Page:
There's one Christmas ditty you'll be hearing a lot in Kensington, Md.: "Here comes Santa Claus."

That's because the town is expecting an army of thousands of the jolly red elves right down its Santa Claus(es) Lane, all protesting the town's decision to make their Christmas celebration Santa-free.

"It's blown totally out of proportion," Mayor Lynn Raufaste said. "Now the children who felt bad because they wouldn't see Santa Claus will have to have explained to them why there are so many millions of them."

It all began when, responding to complaints from a couple local families that Santa wasn't secular enough, the four-member town council decided unanimously to put a patriotic theme on the celebration instead and give Kris Kringle the boot.

To avoid the appearance of sanctioning the Christian holiday by having Santa on hand, the town of about 2,000 decided instead to honor firefighters, police officers, mail carriers and the military. Leaflets around town promised "a celebration of the American spirit through lights and music."

So St. Nick, the traditional Kensington tree-lighter, was out – and people around the country were outraged. E-mails, letters and phone calls flooded Town Hall. Hundreds, then thousands, of renegade Santa Clauses then promised to crash the party.

The local volunteer firefighters, who traditionally provided the bulk of the town's Santas and expected to again this year, were shocked.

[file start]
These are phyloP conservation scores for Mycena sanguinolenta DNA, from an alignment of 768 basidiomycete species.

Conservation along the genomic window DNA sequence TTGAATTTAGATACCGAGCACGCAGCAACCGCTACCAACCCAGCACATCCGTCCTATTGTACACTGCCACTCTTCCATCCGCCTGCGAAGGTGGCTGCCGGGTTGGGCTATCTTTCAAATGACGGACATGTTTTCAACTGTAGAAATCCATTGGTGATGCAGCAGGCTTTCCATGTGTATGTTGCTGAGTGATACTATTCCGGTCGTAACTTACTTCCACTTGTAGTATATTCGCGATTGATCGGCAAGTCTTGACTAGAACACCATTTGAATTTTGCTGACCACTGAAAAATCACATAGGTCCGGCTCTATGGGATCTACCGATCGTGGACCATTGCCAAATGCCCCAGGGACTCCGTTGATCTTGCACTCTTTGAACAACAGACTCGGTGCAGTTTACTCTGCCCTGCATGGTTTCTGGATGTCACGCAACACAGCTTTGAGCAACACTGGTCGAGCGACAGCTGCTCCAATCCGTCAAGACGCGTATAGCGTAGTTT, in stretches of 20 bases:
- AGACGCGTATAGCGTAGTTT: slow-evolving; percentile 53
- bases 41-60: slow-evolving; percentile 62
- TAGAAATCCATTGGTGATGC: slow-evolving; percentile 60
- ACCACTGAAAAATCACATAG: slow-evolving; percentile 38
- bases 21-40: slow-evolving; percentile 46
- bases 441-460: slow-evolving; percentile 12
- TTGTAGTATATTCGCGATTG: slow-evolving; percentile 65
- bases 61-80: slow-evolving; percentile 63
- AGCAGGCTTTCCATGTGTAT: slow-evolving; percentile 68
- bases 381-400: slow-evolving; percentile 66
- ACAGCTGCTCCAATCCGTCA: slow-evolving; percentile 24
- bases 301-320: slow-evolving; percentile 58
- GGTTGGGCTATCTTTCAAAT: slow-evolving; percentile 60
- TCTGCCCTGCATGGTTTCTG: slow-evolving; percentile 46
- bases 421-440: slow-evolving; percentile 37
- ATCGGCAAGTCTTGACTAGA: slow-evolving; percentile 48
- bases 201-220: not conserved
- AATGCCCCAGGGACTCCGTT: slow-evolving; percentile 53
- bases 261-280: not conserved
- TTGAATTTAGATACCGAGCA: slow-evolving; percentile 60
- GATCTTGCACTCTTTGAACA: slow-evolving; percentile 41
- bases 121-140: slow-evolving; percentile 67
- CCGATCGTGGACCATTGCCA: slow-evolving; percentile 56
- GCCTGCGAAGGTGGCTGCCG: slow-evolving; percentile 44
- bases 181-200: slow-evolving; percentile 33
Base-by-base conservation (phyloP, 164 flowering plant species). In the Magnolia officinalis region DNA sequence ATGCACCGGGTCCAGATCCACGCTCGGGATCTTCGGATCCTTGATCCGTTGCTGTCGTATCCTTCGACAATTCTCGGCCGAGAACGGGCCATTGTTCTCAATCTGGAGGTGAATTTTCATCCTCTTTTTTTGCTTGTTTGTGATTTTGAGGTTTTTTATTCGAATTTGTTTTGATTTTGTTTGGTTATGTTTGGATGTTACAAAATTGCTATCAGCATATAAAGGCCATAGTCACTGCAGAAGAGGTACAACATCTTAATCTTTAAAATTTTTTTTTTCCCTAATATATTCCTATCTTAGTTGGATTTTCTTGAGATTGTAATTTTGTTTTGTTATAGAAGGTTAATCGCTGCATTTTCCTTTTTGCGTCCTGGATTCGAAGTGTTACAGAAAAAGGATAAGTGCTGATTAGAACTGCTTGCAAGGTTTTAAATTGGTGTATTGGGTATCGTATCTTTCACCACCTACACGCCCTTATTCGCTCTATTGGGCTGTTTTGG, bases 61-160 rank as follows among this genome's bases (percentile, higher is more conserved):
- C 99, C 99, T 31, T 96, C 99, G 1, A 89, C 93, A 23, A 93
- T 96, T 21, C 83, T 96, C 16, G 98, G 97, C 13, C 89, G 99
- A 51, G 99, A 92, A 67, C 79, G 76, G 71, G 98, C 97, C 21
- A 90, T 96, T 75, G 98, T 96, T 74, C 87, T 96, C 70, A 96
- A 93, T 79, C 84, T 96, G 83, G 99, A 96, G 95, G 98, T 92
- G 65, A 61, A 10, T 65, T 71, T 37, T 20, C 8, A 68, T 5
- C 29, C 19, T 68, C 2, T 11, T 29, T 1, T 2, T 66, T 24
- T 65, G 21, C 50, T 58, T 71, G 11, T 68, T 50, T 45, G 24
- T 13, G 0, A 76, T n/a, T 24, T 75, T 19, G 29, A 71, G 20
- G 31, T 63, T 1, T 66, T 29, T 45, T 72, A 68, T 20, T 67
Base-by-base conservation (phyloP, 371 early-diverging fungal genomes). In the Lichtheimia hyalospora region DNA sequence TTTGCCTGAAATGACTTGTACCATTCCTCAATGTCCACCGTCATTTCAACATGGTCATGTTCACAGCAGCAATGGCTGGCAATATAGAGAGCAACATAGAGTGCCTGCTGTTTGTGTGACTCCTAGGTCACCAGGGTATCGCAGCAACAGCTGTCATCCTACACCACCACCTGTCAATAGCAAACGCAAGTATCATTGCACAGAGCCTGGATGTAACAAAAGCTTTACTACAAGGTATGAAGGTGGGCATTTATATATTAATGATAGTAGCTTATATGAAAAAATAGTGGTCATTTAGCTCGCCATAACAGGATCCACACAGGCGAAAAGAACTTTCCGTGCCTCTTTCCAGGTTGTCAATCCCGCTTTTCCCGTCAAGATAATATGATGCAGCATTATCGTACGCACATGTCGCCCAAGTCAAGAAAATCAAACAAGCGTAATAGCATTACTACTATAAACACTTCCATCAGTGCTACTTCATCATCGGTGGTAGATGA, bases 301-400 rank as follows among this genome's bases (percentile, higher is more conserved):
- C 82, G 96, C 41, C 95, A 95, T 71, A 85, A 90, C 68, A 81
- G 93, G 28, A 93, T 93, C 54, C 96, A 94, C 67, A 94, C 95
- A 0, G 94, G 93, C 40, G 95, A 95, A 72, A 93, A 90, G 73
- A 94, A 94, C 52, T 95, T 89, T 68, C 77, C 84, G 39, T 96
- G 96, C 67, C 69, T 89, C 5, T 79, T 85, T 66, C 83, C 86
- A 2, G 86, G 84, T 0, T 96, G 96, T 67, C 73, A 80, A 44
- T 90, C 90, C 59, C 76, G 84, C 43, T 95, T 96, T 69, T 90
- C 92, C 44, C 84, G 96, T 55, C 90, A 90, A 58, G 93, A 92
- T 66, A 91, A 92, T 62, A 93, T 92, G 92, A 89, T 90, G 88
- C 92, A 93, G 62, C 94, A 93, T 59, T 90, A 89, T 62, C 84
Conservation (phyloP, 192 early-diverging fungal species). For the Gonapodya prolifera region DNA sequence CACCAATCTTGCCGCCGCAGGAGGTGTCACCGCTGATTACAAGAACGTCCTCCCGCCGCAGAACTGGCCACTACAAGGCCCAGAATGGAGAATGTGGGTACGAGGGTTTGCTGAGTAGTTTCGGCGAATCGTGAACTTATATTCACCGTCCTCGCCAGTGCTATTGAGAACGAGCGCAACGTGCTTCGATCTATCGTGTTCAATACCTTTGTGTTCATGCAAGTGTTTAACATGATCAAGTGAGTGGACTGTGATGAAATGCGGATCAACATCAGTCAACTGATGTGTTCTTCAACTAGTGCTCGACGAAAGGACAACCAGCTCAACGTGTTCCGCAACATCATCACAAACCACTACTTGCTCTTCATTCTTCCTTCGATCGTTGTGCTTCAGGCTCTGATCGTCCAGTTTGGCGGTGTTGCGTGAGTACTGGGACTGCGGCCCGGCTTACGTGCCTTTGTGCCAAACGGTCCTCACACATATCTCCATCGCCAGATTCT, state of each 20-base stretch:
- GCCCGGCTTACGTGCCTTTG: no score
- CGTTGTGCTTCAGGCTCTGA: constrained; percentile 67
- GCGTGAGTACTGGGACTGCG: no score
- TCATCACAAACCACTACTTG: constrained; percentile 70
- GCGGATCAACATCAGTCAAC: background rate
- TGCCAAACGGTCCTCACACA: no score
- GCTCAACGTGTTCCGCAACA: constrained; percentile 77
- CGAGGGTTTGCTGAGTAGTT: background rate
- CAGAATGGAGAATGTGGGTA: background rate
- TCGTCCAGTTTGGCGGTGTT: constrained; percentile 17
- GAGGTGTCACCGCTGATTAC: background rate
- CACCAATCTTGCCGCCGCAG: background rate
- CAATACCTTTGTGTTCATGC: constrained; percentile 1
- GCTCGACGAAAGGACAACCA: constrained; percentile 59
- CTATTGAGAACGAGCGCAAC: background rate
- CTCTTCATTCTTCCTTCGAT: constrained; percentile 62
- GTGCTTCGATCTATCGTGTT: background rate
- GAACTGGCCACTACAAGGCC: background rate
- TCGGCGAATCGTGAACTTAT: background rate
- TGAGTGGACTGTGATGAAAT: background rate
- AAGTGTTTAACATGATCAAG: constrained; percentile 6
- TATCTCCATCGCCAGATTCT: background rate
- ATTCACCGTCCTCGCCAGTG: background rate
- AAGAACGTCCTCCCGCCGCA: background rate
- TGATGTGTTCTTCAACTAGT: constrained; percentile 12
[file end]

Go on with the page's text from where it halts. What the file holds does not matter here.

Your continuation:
"We've been doing this for 30 years. I've done the Santa routine myself," Mike Kelley, the Kensington Volunteer Fire Department's administrative officer, said. "It's something many of the members look forward to, and it's a part of the firehouse life, just like the red suspenders, the brass sliding pole and Dalmation dogs."

"It's gotten scary," Rausaufe said in a telephone interview. "There's some nasty e-mails coming and nasty things being said. I feel very sad that what has always been a lovely event in our town is not what we're going to see this year. Honoring all our postal workers and military and police and fireman is all that we wanted to do. This year it's a shame it's not going to turn out the way we want to."

The town even went to the trouble of issuing a press release about the decision and the anger it sparked.

"Not even Dr. Seuss could have attracted this much attention to our annual Tree Lighting," it read. "But we all feel the attention is missing a key point: This year is different than most years. The events of Sept. 11 require a different kind of ceremony.

"We now suspect that Santa Claus(es) will show up one way or another. Santa is always welcome and we sure won't send him up to the hills above Whobille, even if he doesn't have a formal invitation from the Town of Kensington."

The mayor has even said there will be no problem if the town's volunteer fire service has a Santa of its own on a firetruck, but he will not be participating in the ceremony.

"Santa Claus will be there," Fire Chief Jim Stanton vowed.

But neither he nor the mayor expected that concession to the holiday seasons to stop hordes of angry Santas from descending on a little town that usually gets a couple of hundred visitors for its holiday extravaganza.

"I think a lot of people in town are still very upset, just from a principle thing," Kelley, who said he is happy with the compromise, said. "For 30 years, Santa has come and the kids have enjoyed him. He might have some religious connotations, but nowadays he's just a jolly old guy who's a toymaker and a giftgiver."

"I'm encouraging the thousands of people who are coming to keep the peace in mind and remember we are a small town," Raufaste said.